FT MYERS FLORIDA WEEKLY

Back to American Idol

After a false start, Nick Fradiani nabbed reality show stardom


BY ALAN SCULLEY

Nick Fradiani probably finds a little more meaning in the saying “never say never” these days.

As singer/guitarist of the Connecticut based band Beach Avenue, he appeared on the NBC television talent show, “America’s Got Talent,” in 2014 and that experience soured him on the whole concept of music competition shows.

“We got through the first round, and when they eliminated us before the voting, I was like I don’t want to do these shows anymore,” Mr. Fradiani recalled in an early June phone interview. “I remember I said that to my drummer. ‘I’ll never do another singing reality show thing like that ever again. I just want to keep writing and doing my own thing.’”

Last year, though, Mr. Fradiani found himself auditioning for another such show, “American Idol.” This time, he didn’t get cut in the preliminary rounds. He didn’t get voted out in the early rounds that were televised during the recently completed season 14 of “Idol.” He didn’t get voted down at all.

Mr. Fradiani emerged as the season 14 champion, taking the crown in the final over Clark Beckham.

Winning “Idol” was about the last thing crossing Mr. Fradiani’s mind when he decided to audition. He was actually approached during his time on “America’s Got Talent” by some personnel who had connections with “Idol,” and promised he could get in front of some executive producers of “Idol,” rather than having to do the standard cattle-call audition.

Still, Mr. Fradiani was lukewarm to the idea. Besides, Beach Avenue was making progress, having released a couple of EPs and starting to build a following around the Northeast.

“I said no at first because of the band,” he said of the invitation to audition. “And then I talked to some family and friends and they were like man, this could be something you regret… I kept fighting it and then I was like ‘Why not? It is a cool thing. I could get maybe a chance to get in front of those judges. That’s kind of cool.’ That’s literally how I went into it. I had a show the night before in New York with my band and then the next morning, I woke up tired and hardly any voice and I sang for the judges at like 11 o’clock in the morning, I think. And that was it.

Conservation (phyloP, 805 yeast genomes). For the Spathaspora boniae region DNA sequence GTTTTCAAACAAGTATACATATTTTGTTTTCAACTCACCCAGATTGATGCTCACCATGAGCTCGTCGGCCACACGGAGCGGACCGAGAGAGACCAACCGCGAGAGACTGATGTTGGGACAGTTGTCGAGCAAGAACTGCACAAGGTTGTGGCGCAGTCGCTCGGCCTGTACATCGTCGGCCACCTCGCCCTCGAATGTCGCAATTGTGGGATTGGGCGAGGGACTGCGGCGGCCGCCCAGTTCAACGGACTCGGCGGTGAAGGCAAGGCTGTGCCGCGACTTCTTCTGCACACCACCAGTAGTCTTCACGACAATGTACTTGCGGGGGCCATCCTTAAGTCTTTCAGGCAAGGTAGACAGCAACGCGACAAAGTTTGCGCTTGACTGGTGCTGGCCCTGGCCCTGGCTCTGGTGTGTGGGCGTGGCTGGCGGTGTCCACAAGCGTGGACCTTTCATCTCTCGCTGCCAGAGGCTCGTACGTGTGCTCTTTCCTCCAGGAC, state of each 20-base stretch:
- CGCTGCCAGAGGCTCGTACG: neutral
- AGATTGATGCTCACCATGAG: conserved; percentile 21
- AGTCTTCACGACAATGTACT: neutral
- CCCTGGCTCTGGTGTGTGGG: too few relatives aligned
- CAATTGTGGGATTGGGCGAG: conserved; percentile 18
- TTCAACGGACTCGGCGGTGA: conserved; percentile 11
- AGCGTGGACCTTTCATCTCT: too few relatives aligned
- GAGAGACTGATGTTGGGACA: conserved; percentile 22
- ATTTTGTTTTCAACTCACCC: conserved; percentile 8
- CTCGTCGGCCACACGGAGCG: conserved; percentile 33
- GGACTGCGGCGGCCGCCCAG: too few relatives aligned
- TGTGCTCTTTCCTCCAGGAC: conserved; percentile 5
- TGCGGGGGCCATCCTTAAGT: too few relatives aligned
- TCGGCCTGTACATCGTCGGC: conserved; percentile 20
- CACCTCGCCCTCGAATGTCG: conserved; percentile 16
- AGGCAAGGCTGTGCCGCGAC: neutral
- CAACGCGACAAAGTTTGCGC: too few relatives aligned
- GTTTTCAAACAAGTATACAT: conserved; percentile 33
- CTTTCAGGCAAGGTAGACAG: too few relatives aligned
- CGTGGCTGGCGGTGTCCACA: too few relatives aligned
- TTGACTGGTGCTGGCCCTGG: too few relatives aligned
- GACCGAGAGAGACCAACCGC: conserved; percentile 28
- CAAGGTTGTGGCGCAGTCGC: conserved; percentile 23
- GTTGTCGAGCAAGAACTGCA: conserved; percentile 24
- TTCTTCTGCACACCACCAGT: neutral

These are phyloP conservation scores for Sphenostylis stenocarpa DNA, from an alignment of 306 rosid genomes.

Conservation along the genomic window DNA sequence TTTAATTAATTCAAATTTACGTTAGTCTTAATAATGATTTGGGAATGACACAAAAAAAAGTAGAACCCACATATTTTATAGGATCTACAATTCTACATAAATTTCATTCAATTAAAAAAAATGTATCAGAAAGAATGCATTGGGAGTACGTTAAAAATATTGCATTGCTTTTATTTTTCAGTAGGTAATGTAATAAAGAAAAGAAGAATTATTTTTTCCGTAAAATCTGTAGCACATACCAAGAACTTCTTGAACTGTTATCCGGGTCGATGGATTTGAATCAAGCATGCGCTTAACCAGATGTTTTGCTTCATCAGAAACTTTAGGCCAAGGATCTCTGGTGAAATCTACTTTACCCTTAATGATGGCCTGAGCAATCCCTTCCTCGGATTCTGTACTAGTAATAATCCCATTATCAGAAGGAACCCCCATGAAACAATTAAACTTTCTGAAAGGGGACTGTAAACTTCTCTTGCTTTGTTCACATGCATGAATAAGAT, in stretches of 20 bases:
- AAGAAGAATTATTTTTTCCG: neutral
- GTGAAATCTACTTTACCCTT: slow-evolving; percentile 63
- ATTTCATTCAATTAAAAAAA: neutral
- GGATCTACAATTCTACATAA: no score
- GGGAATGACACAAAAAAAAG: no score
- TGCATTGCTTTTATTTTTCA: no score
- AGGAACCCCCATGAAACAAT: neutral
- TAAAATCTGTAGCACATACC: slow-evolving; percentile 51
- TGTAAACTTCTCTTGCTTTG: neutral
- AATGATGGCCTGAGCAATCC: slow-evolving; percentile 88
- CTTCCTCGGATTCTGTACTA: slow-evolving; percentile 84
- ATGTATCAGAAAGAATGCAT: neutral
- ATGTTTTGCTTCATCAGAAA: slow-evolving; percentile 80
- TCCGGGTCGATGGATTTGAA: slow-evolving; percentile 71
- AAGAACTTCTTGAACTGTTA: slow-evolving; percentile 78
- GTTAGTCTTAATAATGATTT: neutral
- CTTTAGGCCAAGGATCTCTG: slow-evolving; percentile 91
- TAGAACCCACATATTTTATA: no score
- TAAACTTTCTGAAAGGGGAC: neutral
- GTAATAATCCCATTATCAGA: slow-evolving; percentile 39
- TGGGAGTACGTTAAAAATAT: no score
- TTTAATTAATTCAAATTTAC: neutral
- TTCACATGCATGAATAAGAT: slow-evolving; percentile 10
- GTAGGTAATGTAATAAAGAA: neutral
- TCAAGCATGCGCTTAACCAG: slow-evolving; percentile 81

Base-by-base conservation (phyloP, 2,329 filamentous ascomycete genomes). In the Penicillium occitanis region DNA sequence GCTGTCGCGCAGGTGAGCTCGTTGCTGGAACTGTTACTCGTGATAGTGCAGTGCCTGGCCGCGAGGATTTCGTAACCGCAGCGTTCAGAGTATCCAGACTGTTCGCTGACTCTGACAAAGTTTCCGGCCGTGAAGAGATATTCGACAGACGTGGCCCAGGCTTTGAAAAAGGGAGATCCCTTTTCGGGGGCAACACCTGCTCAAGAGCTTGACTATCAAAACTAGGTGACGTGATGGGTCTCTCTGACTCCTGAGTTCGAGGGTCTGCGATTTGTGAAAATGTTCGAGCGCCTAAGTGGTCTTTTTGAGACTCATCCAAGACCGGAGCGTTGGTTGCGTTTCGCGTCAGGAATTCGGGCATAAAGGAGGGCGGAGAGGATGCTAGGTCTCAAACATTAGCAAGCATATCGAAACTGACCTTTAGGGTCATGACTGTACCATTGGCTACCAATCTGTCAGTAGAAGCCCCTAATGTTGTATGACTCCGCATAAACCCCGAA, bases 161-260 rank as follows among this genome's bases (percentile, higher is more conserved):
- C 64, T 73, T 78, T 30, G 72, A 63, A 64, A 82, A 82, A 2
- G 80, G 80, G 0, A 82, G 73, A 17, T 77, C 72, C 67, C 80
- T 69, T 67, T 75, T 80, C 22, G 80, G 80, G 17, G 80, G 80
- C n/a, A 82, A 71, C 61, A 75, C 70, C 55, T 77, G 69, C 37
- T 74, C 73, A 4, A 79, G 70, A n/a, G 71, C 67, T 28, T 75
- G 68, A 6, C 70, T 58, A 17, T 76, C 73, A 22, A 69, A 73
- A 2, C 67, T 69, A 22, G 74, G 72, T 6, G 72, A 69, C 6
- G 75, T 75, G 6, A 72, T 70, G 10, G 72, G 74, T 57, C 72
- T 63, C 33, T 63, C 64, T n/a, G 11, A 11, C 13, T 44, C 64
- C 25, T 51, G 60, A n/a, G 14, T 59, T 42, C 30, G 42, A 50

“It’s amazing how a decision like that can change your whole life,” Mr. Fradiani said.

Now he’s has been busy co-writing songs for his debut album and rehearsing for “American Idol Live,” the tour that for years has followed the completion of each season of “Idol.”

Mr. Fradiani, as this year’s “Idol” champion, will have a featured role in the show, performing his own set near the end of the evening.

But this year’s tour will be different from the previous outings in two major ways. Instead of featuring the latest season’s top 10 finalists, as the earlier tours did, this year’s outing includes only the top five finishers. Mr. Fradiani thinks this change will make for a better show because each performer will have more time on stage.

“This year, you’re going to really get to see us as the artists we’re trying to be outside of the show, after the show,” he said. “And it will kind of be a little more intimate in terms of I’ll have a little set toward the end that I’ll be doing of multiple songs. I’ll be doing some original songs. I’ll absolutely do my single that’s out right now (“Beautiful Life”), as well as a song that I wrote before ‘Idol.’

There will be some songs from the show and I’ll be able to kind of talk about why I chose some of the songs. I just think you’re going to get a lot more of a personal, you’ll feel more connected to the contestants than you were from the years past or from just watching the show.”